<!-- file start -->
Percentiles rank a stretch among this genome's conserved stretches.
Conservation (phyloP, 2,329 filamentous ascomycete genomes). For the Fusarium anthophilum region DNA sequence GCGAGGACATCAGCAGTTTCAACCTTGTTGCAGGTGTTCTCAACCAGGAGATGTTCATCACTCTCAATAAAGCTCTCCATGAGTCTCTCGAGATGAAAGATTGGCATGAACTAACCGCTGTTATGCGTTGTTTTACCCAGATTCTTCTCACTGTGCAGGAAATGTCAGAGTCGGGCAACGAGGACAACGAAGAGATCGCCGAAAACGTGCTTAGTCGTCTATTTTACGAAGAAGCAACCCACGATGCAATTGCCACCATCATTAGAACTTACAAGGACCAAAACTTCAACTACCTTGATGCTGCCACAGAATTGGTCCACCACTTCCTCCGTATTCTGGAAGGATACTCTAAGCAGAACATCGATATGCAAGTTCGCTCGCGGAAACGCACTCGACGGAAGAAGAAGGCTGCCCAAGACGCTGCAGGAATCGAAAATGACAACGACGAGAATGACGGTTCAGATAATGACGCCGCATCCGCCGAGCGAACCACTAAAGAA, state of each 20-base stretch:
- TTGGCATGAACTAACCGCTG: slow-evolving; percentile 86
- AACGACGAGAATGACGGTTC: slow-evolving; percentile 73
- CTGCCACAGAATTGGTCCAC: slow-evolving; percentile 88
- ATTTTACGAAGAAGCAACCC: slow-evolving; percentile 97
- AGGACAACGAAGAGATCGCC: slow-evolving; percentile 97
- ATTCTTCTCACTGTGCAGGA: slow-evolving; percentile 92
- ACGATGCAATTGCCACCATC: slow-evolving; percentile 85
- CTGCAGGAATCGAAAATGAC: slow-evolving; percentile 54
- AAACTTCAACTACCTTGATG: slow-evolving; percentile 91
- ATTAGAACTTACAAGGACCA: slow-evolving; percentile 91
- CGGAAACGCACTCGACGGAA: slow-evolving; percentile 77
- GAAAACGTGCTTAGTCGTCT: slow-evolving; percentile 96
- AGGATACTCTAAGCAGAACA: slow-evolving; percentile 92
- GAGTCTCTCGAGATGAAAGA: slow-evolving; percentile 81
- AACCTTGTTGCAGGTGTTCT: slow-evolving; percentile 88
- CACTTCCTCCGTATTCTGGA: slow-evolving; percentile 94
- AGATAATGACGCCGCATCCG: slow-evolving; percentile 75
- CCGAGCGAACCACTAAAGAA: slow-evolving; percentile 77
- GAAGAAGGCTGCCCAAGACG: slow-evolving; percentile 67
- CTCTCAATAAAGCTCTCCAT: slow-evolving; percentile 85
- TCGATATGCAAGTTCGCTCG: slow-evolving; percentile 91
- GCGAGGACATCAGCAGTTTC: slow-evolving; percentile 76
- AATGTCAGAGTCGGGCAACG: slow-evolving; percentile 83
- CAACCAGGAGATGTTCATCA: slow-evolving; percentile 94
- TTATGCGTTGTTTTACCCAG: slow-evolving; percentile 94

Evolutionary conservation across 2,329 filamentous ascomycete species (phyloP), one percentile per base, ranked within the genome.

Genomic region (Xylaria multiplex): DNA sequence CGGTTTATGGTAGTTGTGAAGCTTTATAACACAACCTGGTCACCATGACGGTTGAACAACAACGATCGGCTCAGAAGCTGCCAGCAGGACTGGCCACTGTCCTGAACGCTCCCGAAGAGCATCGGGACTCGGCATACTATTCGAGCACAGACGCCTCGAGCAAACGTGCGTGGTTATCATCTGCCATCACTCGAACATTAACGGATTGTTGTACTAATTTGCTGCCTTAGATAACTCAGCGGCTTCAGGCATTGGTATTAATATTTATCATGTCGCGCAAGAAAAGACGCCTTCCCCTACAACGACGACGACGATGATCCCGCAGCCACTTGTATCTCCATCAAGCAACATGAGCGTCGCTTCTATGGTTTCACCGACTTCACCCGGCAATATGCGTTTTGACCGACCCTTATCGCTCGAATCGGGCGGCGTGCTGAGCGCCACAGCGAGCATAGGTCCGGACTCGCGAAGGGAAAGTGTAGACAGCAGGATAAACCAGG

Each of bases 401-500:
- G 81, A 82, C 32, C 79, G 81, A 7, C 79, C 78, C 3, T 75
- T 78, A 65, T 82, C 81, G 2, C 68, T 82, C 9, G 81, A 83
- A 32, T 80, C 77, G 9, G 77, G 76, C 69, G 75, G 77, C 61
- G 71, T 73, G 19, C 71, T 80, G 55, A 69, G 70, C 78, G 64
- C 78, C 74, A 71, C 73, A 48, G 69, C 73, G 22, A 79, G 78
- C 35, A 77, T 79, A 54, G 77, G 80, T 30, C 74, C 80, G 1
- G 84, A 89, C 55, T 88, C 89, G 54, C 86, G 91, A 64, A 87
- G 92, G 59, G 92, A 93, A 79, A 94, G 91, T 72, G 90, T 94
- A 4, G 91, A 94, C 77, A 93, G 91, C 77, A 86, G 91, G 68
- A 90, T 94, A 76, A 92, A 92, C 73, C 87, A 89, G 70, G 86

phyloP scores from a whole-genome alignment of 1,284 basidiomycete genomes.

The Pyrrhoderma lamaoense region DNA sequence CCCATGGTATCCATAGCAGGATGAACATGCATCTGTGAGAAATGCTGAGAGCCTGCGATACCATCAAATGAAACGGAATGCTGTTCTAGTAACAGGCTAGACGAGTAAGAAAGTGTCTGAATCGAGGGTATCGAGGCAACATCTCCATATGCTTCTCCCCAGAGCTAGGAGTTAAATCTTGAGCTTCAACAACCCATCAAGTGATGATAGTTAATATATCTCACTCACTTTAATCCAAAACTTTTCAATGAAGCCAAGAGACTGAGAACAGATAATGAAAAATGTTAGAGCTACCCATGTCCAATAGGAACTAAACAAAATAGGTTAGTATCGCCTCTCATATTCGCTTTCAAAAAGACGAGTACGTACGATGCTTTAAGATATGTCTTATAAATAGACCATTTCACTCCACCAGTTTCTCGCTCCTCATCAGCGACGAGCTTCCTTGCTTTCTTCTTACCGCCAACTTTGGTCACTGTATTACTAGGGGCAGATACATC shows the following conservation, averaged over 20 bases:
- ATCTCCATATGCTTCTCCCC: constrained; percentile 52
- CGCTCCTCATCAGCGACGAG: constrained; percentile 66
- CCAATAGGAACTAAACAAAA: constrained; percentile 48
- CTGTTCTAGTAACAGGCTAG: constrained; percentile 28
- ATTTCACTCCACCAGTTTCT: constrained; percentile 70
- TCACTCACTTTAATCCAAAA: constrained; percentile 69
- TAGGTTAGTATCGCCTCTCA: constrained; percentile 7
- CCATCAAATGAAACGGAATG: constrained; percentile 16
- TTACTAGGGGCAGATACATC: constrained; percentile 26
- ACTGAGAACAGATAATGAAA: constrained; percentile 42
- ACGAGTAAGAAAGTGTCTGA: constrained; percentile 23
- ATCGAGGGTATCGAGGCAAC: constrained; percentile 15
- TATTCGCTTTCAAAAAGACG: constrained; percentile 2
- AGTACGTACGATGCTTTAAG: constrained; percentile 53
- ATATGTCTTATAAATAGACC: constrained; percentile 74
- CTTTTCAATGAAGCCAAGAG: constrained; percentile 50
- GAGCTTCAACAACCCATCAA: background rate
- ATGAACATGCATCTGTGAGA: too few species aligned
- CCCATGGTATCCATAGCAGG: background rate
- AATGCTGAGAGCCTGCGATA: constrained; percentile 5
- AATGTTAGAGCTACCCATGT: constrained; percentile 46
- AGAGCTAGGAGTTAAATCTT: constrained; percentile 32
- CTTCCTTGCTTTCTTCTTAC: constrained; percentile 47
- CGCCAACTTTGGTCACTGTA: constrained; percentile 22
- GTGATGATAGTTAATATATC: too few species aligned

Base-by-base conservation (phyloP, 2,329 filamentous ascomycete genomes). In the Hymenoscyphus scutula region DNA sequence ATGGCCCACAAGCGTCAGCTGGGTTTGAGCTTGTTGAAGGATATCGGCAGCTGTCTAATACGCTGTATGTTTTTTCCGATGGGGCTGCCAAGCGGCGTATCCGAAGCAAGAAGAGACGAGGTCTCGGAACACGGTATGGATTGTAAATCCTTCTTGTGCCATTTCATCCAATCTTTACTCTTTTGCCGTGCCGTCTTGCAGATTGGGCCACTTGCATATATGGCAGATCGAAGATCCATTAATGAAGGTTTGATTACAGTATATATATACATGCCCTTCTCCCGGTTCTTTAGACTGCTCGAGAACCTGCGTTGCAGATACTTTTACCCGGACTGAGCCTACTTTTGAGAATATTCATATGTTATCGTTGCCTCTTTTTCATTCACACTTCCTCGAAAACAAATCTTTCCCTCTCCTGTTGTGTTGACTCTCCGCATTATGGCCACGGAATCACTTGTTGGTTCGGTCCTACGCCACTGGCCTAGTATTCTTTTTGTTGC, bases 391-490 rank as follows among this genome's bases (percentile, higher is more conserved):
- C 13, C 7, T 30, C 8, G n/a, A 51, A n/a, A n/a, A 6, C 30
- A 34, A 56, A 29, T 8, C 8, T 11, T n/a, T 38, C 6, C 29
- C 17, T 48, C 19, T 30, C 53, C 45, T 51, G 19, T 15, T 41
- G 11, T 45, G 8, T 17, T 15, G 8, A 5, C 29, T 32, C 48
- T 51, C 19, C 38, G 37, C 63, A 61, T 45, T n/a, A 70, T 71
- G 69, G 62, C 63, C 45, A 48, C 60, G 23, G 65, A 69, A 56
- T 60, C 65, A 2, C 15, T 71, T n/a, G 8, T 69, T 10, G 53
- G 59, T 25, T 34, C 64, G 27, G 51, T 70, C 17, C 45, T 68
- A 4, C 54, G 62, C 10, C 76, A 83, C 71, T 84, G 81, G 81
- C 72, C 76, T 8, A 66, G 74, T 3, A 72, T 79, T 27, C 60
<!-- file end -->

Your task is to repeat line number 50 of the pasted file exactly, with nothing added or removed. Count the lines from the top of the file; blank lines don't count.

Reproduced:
- CCATCAAATGAAACGGAATG: constrained; percentile 16